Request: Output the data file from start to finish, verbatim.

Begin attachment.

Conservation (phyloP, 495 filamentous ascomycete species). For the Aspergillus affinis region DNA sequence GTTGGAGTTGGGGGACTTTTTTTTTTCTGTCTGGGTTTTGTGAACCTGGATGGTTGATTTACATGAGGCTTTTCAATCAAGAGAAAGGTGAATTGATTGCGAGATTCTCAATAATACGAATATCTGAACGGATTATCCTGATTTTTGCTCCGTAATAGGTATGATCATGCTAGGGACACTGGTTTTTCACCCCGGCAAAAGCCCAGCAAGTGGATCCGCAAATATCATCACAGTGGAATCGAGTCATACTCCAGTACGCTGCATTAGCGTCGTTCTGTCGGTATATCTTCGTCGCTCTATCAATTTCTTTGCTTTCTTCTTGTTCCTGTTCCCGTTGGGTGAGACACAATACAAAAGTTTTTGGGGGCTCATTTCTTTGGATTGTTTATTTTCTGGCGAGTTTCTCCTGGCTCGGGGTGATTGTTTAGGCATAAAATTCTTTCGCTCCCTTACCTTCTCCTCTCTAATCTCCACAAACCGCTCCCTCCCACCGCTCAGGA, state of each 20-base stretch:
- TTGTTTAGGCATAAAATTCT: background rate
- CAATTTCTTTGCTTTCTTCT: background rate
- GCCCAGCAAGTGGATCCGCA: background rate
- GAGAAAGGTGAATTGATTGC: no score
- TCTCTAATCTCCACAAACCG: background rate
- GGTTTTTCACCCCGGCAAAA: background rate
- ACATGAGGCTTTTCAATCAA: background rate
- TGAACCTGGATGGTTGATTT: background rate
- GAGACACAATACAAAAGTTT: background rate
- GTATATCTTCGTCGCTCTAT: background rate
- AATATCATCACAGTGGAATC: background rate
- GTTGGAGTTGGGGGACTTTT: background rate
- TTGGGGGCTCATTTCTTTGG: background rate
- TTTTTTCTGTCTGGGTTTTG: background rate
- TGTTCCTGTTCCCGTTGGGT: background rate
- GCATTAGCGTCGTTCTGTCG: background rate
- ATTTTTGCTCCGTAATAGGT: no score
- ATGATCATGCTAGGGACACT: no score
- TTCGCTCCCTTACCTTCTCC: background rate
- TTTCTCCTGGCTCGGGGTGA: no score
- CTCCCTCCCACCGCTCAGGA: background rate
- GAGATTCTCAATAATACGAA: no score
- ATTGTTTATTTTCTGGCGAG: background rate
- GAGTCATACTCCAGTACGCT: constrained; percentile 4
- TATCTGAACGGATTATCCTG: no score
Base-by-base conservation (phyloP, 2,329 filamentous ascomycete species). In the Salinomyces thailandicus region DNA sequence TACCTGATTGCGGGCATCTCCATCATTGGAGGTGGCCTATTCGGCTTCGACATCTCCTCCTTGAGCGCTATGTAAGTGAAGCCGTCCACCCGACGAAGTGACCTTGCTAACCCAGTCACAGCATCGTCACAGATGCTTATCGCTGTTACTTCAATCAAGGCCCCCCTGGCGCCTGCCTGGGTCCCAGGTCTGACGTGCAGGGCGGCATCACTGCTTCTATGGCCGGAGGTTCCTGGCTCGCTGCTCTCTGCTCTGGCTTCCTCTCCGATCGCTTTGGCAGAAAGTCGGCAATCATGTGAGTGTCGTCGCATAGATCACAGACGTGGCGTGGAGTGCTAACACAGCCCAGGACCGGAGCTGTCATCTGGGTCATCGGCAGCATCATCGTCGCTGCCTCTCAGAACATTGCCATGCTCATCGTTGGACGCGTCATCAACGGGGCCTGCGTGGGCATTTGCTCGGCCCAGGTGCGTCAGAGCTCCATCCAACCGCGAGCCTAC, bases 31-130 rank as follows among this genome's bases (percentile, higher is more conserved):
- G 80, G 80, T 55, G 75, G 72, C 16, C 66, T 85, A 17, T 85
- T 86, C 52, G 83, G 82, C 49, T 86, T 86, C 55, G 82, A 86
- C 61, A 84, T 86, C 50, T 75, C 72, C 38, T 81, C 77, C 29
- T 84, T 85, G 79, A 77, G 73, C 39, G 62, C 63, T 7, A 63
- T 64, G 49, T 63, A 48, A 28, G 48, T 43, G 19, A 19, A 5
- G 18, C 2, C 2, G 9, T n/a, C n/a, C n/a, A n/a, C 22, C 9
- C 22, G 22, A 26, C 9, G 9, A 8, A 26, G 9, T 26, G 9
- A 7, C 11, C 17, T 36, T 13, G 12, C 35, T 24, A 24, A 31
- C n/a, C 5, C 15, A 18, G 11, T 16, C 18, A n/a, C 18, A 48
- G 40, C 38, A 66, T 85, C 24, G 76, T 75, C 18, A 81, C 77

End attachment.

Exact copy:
Conservation (phyloP, 495 filamentous ascomycete species). For the Aspergillus affinis region DNA sequence GTTGGAGTTGGGGGACTTTTTTTTTTCTGTCTGGGTTTTGTGAACCTGGATGGTTGATTTACATGAGGCTTTTCAATCAAGAGAAAGGTGAATTGATTGCGAGATTCTCAATAATACGAATATCTGAACGGATTATCCTGATTTTTGCTCCGTAATAGGTATGATCATGCTAGGGACACTGGTTTTTCACCCCGGCAAAAGCCCAGCAAGTGGATCCGCAAATATCATCACAGTGGAATCGAGTCATACTCCAGTACGCTGCATTAGCGTCGTTCTGTCGGTATATCTTCGTCGCTCTATCAATTTCTTTGCTTTCTTCTTGTTCCTGTTCCCGTTGGGTGAGACACAATACAAAAGTTTTTGGGGGCTCATTTCTTTGGATTGTTTATTTTCTGGCGAGTTTCTCCTGGCTCGGGGTGATTGTTTAGGCATAAAATTCTTTCGCTCCCTTACCTTCTCCTCTCTAATCTCCACAAACCGCTCCCTCCCACCGCTCAGGA, state of each 20-base stretch:
- TTGTTTAGGCATAAAATTCT: background rate
- CAATTTCTTTGCTTTCTTCT: background rate
- GCCCAGCAAGTGGATCCGCA: background rate
- GAGAAAGGTGAATTGATTGC: no score
- TCTCTAATCTCCACAAACCG: background rate
- GGTTTTTCACCCCGGCAAAA: background rate
- ACATGAGGCTTTTCAATCAA: background rate
- TGAACCTGGATGGTTGATTT: background rate
- GAGACACAATACAAAAGTTT: background rate
- GTATATCTTCGTCGCTCTAT: background rate
- AATATCATCACAGTGGAATC: background rate
- GTTGGAGTTGGGGGACTTTT: background rate
- TTGGGGGCTCATTTCTTTGG: background rate
- TTTTTTCTGTCTGGGTTTTG: background rate
- TGTTCCTGTTCCCGTTGGGT: background rate
- GCATTAGCGTCGTTCTGTCG: background rate
- ATTTTTGCTCCGTAATAGGT: no score
- ATGATCATGCTAGGGACACT: no score
- TTCGCTCCCTTACCTTCTCC: background rate
- TTTCTCCTGGCTCGGGGTGA: no score
- CTCCCTCCCACCGCTCAGGA: background rate
- GAGATTCTCAATAATACGAA: no score
- ATTGTTTATTTTCTGGCGAG: background rate
- GAGTCATACTCCAGTACGCT: constrained; percentile 4
- TATCTGAACGGATTATCCTG: no score
Base-by-base conservation (phyloP, 2,329 filamentous ascomycete species). In the Salinomyces thailandicus region DNA sequence TACCTGATTGCGGGCATCTCCATCATTGGAGGTGGCCTATTCGGCTTCGACATCTCCTCCTTGAGCGCTATGTAAGTGAAGCCGTCCACCCGACGAAGTGACCTTGCTAACCCAGTCACAGCATCGTCACAGATGCTTATCGCTGTTACTTCAATCAAGGCCCCCCTGGCGCCTGCCTGGGTCCCAGGTCTGACGTGCAGGGCGGCATCACTGCTTCTATGGCCGGAGGTTCCTGGCTCGCTGCTCTCTGCTCTGGCTTCCTCTCCGATCGCTTTGGCAGAAAGTCGGCAATCATGTGAGTGTCGTCGCATAGATCACAGACGTGGCGTGGAGTGCTAACACAGCCCAGGACCGGAGCTGTCATCTGGGTCATCGGCAGCATCATCGTCGCTGCCTCTCAGAACATTGCCATGCTCATCGTTGGACGCGTCATCAACGGGGCCTGCGTGGGCATTTGCTCGGCCCAGGTGCGTCAGAGCTCCATCCAACCGCGAGCCTAC, bases 31-130 rank as follows among this genome's bases (percentile, higher is more conserved):
- G 80, G 80, T 55, G 75, G 72, C 16, C 66, T 85, A 17, T 85
- T 86, C 52, G 83, G 82, C 49, T 86, T 86, C 55, G 82, A 86
- C 61, A 84, T 86, C 50, T 75, C 72, C 38, T 81, C 77, C 29
- T 84, T 85, G 79, A 77, G 73, C 39, G 62, C 63, T 7, A 63
- T 64, G 49, T 63, A 48, A 28, G 48, T 43, G 19, A 19, A 5
- G 18, C 2, C 2, G 9, T n/a, C n/a, C n/a, A n/a, C 22, C 9
- C 22, G 22, A 26, C 9, G 9, A 8, A 26, G 9, T 26, G 9
- A 7, C 11, C 17, T 36, T 13, G 12, C 35, T 24, A 24, A 31
- C n/a, C 5, C 15, A 18, G 11, T 16, C 18, A n/a, C 18, A 48
- G 40, C 38, A 66, T 85, C 24, G 76, T 75, C 18, A 81, C 77